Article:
“The Violet Hour” – The Sun-Sentinel Review!

“Medea is a Floridian in chilling ‘Violet Hour'”

by Christine Dolen

Before Susan Smith and Andrea Yates, before the too-frequent tragic headlines about murdered Florida children, there was Medea.

Created by Euripides in 431 BC, Medea is among Greek tragedy’s most horrifying yet complex characters, a spurned wife who exacts vengeance upon her faithless husband, Jason, in multiple ways, including the unfathomable murder of her children.

Fort Lauderdale’s Outré Theatre Company has created a new, taut version of Euripides’ tragedy set in present-day South Florida. Adapted by Shannon Ouellette and Outré artistic director Skye Whitcomb, “The Violet Hour: A Modern Medea” takes its title from a phrase suggesting dusk in T.S. Eliot’s “The Waste Land.”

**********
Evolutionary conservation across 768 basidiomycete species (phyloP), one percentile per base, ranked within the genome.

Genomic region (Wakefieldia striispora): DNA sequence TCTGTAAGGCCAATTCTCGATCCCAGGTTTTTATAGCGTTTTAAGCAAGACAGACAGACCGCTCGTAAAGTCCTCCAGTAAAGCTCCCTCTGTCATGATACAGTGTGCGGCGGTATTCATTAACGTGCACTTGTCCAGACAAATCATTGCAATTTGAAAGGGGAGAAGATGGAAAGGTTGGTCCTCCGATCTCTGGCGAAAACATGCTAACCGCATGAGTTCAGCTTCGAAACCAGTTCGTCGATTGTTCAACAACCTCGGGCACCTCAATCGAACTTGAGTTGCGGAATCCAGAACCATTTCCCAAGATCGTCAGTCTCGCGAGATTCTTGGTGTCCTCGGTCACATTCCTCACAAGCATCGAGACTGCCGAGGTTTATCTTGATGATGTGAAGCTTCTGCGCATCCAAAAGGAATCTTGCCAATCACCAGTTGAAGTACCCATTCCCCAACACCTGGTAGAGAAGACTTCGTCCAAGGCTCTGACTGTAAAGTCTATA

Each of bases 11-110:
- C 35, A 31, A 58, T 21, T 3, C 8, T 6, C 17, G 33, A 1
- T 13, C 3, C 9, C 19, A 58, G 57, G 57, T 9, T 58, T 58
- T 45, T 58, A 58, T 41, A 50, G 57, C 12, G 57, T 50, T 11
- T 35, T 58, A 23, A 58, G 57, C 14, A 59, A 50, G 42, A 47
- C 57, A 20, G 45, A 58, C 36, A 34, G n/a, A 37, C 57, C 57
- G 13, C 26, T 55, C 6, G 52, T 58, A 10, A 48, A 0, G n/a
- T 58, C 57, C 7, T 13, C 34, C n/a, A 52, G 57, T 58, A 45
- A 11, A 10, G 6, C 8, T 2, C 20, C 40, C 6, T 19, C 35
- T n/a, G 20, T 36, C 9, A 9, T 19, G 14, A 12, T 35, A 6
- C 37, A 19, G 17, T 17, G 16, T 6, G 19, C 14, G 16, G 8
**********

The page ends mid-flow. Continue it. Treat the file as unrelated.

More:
Starring Outré managing director Sabrina Lynn Gore as Medea and her real-life husband, Tim Gore, as Jason, the production in the Broward Center’s Abdo New River Room runs barely over an hour. But what an intense hour it is.

The themes and thrust of “The Violet Hour” follow Euripides, though the language is largely contemporary. Here, Medea and Jason have just one son, who’s played by Nathanael Schultz, a particularly adorable kindergartener. The boy is watched over, fretted over, by Nurse (Beverly Blanchette), a nanny who is rightfully worried that the raging Medea is descending into madness.